There is a larger acceptance of automation in the APAC region today, says Sarah Wong, managing director of RPO for Asia Pacific at Allegis Global Solutions. Automation helps HR teams stay organised -managing an entire workforce requires a lot of manpower and paperwork, and automation makes managing seamless and easy by offering automatic documentation and processes in one place.

“Automation is creeping in to all aspects of sourcing and engaging potential candidates,” says Wong. “The ability to effectively segment and target the right candidate is being built into all modern platforms.” HR executives need to ask themselves how they can evaluate and plan for the next wave of Automation and its impact on the workforce, so that they can anticipate future business practices rather than having to react to the automation developments, Wong notes.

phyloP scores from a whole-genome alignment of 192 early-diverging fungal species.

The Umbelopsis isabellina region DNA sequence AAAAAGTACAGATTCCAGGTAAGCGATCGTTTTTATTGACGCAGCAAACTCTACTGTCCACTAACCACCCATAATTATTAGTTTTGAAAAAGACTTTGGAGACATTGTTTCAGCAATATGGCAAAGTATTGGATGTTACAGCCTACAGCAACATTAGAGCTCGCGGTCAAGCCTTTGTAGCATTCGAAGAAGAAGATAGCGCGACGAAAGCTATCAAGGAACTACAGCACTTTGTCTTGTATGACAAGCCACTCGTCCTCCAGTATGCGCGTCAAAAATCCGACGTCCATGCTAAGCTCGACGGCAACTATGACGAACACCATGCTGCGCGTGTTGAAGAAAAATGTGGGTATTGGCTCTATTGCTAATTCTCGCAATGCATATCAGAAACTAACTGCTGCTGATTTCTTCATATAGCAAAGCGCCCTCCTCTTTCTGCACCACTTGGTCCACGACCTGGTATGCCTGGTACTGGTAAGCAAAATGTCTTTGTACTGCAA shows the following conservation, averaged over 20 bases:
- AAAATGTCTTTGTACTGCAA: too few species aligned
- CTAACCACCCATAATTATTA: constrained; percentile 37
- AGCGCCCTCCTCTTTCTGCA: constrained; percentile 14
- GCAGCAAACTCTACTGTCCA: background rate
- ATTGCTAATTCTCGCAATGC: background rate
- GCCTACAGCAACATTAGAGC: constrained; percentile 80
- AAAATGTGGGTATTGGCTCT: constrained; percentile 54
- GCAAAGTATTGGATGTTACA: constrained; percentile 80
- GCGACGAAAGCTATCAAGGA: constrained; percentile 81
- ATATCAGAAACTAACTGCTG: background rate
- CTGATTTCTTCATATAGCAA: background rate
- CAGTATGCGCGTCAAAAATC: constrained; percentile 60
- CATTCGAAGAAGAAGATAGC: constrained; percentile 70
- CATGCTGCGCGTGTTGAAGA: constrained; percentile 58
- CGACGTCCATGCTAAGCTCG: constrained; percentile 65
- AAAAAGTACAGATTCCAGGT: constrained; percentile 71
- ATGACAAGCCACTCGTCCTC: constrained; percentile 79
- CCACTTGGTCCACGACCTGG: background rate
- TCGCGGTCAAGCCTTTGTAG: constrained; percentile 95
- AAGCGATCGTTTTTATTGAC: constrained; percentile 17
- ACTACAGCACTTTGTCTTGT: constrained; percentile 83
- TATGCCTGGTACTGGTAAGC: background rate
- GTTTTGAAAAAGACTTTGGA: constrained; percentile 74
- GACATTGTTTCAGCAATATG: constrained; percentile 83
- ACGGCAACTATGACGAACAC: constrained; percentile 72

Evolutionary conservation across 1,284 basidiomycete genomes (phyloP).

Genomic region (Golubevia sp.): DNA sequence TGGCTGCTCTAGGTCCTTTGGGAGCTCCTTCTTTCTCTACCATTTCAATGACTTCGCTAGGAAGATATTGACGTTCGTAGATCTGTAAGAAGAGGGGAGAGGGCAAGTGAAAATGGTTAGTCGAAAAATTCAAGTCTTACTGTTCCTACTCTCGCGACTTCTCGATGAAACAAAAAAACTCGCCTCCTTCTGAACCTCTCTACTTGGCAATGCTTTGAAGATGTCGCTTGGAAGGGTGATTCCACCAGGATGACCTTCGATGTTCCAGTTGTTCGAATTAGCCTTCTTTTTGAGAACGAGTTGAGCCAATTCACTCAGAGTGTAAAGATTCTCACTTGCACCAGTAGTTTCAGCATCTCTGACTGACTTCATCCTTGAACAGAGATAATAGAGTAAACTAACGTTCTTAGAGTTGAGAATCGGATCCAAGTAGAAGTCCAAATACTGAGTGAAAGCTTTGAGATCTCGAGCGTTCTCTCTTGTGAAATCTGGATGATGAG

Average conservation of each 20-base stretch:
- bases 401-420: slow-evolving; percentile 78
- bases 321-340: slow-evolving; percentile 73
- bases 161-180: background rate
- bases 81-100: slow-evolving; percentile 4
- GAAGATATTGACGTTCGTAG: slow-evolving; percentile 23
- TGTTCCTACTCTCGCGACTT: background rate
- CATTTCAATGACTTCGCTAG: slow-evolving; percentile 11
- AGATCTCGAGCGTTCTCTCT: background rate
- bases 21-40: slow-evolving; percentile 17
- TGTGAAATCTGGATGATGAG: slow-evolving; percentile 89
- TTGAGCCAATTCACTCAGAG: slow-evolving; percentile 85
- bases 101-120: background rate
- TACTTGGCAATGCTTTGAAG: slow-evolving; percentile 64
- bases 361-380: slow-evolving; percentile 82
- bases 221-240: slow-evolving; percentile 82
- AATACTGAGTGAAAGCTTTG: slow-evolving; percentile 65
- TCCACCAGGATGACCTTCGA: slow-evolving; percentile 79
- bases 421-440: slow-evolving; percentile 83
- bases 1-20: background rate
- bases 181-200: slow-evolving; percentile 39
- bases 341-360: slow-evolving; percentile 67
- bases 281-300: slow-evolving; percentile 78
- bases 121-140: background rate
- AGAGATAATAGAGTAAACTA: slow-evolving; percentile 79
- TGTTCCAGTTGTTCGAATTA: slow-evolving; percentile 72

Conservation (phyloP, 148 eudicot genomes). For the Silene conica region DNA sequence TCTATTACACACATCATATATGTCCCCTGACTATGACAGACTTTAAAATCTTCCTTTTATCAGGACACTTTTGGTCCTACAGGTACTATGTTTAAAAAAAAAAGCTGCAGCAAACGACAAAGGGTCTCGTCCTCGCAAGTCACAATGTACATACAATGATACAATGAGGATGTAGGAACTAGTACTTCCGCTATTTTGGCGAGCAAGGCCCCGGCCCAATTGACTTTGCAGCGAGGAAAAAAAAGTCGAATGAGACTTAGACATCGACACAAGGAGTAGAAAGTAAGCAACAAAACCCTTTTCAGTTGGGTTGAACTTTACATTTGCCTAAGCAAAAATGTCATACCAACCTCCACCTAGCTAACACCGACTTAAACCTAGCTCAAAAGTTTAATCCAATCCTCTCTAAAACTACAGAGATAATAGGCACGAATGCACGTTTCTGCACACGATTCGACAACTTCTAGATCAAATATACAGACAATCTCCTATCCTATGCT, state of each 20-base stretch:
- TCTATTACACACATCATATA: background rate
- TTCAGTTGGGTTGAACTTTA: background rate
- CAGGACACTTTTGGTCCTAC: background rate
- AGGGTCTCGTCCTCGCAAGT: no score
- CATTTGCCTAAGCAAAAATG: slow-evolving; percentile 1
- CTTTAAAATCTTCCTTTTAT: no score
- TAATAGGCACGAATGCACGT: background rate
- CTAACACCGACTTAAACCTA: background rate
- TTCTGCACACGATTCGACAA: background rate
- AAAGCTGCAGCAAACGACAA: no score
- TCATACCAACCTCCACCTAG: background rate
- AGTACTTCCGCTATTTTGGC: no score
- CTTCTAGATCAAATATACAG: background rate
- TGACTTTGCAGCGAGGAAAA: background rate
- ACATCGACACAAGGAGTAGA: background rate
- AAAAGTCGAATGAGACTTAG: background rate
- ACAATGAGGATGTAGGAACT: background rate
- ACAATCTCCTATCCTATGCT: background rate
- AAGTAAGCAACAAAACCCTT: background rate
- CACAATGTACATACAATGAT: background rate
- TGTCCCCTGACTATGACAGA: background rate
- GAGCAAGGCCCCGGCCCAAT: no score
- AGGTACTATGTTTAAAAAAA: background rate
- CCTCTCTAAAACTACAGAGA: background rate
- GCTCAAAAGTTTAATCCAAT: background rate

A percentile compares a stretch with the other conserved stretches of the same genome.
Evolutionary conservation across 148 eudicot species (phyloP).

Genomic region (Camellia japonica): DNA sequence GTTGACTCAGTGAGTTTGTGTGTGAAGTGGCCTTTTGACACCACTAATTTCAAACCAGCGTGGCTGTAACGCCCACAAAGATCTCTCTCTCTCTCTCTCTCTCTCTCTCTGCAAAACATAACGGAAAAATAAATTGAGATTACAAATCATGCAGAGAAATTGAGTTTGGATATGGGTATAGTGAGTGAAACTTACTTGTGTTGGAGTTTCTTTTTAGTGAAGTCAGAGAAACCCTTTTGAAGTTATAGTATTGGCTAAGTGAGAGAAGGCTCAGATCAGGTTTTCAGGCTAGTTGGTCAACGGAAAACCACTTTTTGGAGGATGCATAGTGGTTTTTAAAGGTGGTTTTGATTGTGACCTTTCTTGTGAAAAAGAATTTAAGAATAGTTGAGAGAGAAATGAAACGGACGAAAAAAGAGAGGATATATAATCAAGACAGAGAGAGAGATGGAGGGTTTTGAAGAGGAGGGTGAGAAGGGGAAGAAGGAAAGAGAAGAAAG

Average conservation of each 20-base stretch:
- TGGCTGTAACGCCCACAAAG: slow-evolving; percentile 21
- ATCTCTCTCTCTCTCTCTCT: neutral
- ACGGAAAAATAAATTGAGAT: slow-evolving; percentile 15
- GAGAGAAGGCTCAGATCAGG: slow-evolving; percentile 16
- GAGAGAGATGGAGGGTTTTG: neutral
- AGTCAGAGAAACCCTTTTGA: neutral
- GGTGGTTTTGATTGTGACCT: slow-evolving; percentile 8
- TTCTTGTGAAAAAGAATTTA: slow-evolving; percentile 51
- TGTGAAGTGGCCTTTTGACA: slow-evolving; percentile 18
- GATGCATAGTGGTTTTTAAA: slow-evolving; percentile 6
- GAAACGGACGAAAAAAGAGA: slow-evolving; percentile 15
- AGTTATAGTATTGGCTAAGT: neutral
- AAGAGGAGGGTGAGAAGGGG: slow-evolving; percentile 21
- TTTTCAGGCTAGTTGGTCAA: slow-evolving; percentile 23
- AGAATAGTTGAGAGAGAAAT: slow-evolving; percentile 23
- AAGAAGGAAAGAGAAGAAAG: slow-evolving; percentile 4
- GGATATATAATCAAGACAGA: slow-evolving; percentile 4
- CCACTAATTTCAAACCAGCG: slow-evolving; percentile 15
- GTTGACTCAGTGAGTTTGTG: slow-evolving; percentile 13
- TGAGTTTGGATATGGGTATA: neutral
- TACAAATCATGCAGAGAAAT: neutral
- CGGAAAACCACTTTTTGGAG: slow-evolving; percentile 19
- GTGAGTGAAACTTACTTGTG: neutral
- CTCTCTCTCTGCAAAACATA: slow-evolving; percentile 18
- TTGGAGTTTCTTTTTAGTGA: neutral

Merging talent data from the pre- and post-recruitment process with business process information also helps companies predict how to access talent based on the use of analytical tools and algorithms. “For clients that have been able to capture relevant HR metrics, we are seeing a trend in tying this data to financial results, by being able to predict desired outcomes and modifying processes to get the results they need,” Cook says.

In the past year, new technology has gone from concept to reality. Take, for example, the use of artificial intelligence (AI) in the HR space. “AI is only beginning to take off in our industry, but I believe there will be uses of AI within HR disciplines in APAC within the next six to nine months,” Cook predicts.

AI gathers data and offers results more efficiently than a human can. The technology is designed to analyse information, identifying patterns and variations that are too intricate or time-consuming to be reached through a manual process. One example is IBM’s AI product Watson, notes Tan. The question-answering computer system allows a company to interpret all of its data, grow subject matter expertise, utilise dialog-based chatbots, and it provides workplace recommendations based on evidence collected to ensure more effective business results.